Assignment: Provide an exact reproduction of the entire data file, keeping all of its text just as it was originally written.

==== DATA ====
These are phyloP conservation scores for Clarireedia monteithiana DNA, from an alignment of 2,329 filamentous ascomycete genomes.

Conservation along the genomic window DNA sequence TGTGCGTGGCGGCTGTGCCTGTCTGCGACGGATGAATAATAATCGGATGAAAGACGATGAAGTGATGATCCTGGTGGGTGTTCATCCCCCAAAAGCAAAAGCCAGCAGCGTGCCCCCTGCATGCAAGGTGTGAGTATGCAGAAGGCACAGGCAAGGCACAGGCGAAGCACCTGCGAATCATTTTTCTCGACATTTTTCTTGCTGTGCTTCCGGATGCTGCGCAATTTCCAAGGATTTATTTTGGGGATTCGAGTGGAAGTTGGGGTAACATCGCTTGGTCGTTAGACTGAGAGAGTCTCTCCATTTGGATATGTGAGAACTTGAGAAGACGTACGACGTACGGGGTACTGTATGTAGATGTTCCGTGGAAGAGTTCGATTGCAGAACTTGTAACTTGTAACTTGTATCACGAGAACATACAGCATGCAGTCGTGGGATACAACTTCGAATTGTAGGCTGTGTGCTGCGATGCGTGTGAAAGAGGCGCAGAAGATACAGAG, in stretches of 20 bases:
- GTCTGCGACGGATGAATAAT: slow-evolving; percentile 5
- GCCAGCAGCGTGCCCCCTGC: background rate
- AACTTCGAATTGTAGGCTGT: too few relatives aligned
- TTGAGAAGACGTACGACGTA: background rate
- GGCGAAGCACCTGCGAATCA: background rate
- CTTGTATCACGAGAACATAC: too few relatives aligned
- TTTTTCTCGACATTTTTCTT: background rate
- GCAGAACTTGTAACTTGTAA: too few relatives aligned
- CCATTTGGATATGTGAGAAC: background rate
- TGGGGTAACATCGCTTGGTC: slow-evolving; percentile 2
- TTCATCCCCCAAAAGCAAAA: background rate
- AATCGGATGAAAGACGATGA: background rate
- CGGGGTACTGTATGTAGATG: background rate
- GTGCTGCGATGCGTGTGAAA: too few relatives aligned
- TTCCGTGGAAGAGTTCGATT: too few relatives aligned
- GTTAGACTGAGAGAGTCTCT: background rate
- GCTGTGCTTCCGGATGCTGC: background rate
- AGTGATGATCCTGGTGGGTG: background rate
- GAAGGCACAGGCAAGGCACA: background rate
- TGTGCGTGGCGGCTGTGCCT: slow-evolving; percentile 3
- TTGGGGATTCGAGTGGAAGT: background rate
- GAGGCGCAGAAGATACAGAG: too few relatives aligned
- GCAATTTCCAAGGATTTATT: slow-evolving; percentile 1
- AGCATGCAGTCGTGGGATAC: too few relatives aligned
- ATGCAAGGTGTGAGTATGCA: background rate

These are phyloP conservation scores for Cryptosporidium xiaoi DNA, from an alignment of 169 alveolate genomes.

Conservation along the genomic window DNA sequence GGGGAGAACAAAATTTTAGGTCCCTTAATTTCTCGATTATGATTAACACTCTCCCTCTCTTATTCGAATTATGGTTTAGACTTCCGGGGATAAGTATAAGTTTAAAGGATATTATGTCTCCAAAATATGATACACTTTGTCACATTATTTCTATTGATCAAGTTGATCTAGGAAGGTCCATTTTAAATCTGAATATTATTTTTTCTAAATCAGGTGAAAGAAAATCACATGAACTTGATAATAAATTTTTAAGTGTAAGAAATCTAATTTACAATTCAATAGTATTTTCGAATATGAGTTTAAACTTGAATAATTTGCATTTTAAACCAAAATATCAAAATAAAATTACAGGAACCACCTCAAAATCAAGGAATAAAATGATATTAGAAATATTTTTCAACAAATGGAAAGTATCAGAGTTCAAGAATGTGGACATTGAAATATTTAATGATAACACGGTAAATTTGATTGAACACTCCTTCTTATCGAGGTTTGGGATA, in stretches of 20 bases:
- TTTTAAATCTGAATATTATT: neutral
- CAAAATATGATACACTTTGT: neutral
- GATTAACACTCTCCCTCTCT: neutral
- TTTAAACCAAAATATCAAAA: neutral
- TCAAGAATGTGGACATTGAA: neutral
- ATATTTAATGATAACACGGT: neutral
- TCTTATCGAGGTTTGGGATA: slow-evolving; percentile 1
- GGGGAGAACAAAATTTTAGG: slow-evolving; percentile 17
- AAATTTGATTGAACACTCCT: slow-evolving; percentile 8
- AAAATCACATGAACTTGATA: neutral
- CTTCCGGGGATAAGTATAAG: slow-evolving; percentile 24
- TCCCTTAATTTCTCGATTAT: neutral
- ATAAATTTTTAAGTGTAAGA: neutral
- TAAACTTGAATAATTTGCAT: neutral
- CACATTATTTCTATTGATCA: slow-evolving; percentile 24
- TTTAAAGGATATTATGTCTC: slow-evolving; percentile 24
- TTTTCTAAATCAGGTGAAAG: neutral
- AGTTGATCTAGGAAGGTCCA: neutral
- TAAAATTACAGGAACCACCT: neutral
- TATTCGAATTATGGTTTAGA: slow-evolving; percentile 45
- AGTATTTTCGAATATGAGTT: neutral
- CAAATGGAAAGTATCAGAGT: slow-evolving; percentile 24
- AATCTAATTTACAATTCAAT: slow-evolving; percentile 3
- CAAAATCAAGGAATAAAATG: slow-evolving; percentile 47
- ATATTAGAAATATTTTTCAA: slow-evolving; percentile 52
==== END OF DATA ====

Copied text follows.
These are phyloP conservation scores for Clarireedia monteithiana DNA, from an alignment of 2,329 filamentous ascomycete genomes.

Conservation along the genomic window DNA sequence TGTGCGTGGCGGCTGTGCCTGTCTGCGACGGATGAATAATAATCGGATGAAAGACGATGAAGTGATGATCCTGGTGGGTGTTCATCCCCCAAAAGCAAAAGCCAGCAGCGTGCCCCCTGCATGCAAGGTGTGAGTATGCAGAAGGCACAGGCAAGGCACAGGCGAAGCACCTGCGAATCATTTTTCTCGACATTTTTCTTGCTGTGCTTCCGGATGCTGCGCAATTTCCAAGGATTTATTTTGGGGATTCGAGTGGAAGTTGGGGTAACATCGCTTGGTCGTTAGACTGAGAGAGTCTCTCCATTTGGATATGTGAGAACTTGAGAAGACGTACGACGTACGGGGTACTGTATGTAGATGTTCCGTGGAAGAGTTCGATTGCAGAACTTGTAACTTGTAACTTGTATCACGAGAACATACAGCATGCAGTCGTGGGATACAACTTCGAATTGTAGGCTGTGTGCTGCGATGCGTGTGAAAGAGGCGCAGAAGATACAGAG, in stretches of 20 bases:
- GTCTGCGACGGATGAATAAT: slow-evolving; percentile 5
- GCCAGCAGCGTGCCCCCTGC: background rate
- AACTTCGAATTGTAGGCTGT: too few relatives aligned
- TTGAGAAGACGTACGACGTA: background rate
- GGCGAAGCACCTGCGAATCA: background rate
- CTTGTATCACGAGAACATAC: too few relatives aligned
- TTTTTCTCGACATTTTTCTT: background rate
- GCAGAACTTGTAACTTGTAA: too few relatives aligned
- CCATTTGGATATGTGAGAAC: background rate
- TGGGGTAACATCGCTTGGTC: slow-evolving; percentile 2
- TTCATCCCCCAAAAGCAAAA: background rate
- AATCGGATGAAAGACGATGA: background rate
- CGGGGTACTGTATGTAGATG: background rate
- GTGCTGCGATGCGTGTGAAA: too few relatives aligned
- TTCCGTGGAAGAGTTCGATT: too few relatives aligned
- GTTAGACTGAGAGAGTCTCT: background rate
- GCTGTGCTTCCGGATGCTGC: background rate
- AGTGATGATCCTGGTGGGTG: background rate
- GAAGGCACAGGCAAGGCACA: background rate
- TGTGCGTGGCGGCTGTGCCT: slow-evolving; percentile 3
- TTGGGGATTCGAGTGGAAGT: background rate
- GAGGCGCAGAAGATACAGAG: too few relatives aligned
- GCAATTTCCAAGGATTTATT: slow-evolving; percentile 1
- AGCATGCAGTCGTGGGATAC: too few relatives aligned
- ATGCAAGGTGTGAGTATGCA: background rate

These are phyloP conservation scores for Cryptosporidium xiaoi DNA, from an alignment of 169 alveolate genomes.

Conservation along the genomic window DNA sequence GGGGAGAACAAAATTTTAGGTCCCTTAATTTCTCGATTATGATTAACACTCTCCCTCTCTTATTCGAATTATGGTTTAGACTTCCGGGGATAAGTATAAGTTTAAAGGATATTATGTCTCCAAAATATGATACACTTTGTCACATTATTTCTATTGATCAAGTTGATCTAGGAAGGTCCATTTTAAATCTGAATATTATTTTTTCTAAATCAGGTGAAAGAAAATCACATGAACTTGATAATAAATTTTTAAGTGTAAGAAATCTAATTTACAATTCAATAGTATTTTCGAATATGAGTTTAAACTTGAATAATTTGCATTTTAAACCAAAATATCAAAATAAAATTACAGGAACCACCTCAAAATCAAGGAATAAAATGATATTAGAAATATTTTTCAACAAATGGAAAGTATCAGAGTTCAAGAATGTGGACATTGAAATATTTAATGATAACACGGTAAATTTGATTGAACACTCCTTCTTATCGAGGTTTGGGATA, in stretches of 20 bases:
- TTTTAAATCTGAATATTATT: neutral
- CAAAATATGATACACTTTGT: neutral
- GATTAACACTCTCCCTCTCT: neutral
- TTTAAACCAAAATATCAAAA: neutral
- TCAAGAATGTGGACATTGAA: neutral
- ATATTTAATGATAACACGGT: neutral
- TCTTATCGAGGTTTGGGATA: slow-evolving; percentile 1
- GGGGAGAACAAAATTTTAGG: slow-evolving; percentile 17
- AAATTTGATTGAACACTCCT: slow-evolving; percentile 8
- AAAATCACATGAACTTGATA: neutral
- CTTCCGGGGATAAGTATAAG: slow-evolving; percentile 24
- TCCCTTAATTTCTCGATTAT: neutral
- ATAAATTTTTAAGTGTAAGA: neutral
- TAAACTTGAATAATTTGCAT: neutral
- CACATTATTTCTATTGATCA: slow-evolving; percentile 24
- TTTAAAGGATATTATGTCTC: slow-evolving; percentile 24
- TTTTCTAAATCAGGTGAAAG: neutral
- AGTTGATCTAGGAAGGTCCA: neutral
- TAAAATTACAGGAACCACCT: neutral
- TATTCGAATTATGGTTTAGA: slow-evolving; percentile 45
- AGTATTTTCGAATATGAGTT: neutral
- CAAATGGAAAGTATCAGAGT: slow-evolving; percentile 24
- AATCTAATTTACAATTCAAT: slow-evolving; percentile 3
- CAAAATCAAGGAATAAAATG: slow-evolving; percentile 47
- ATATTAGAAATATTTTTCAA: slow-evolving; percentile 52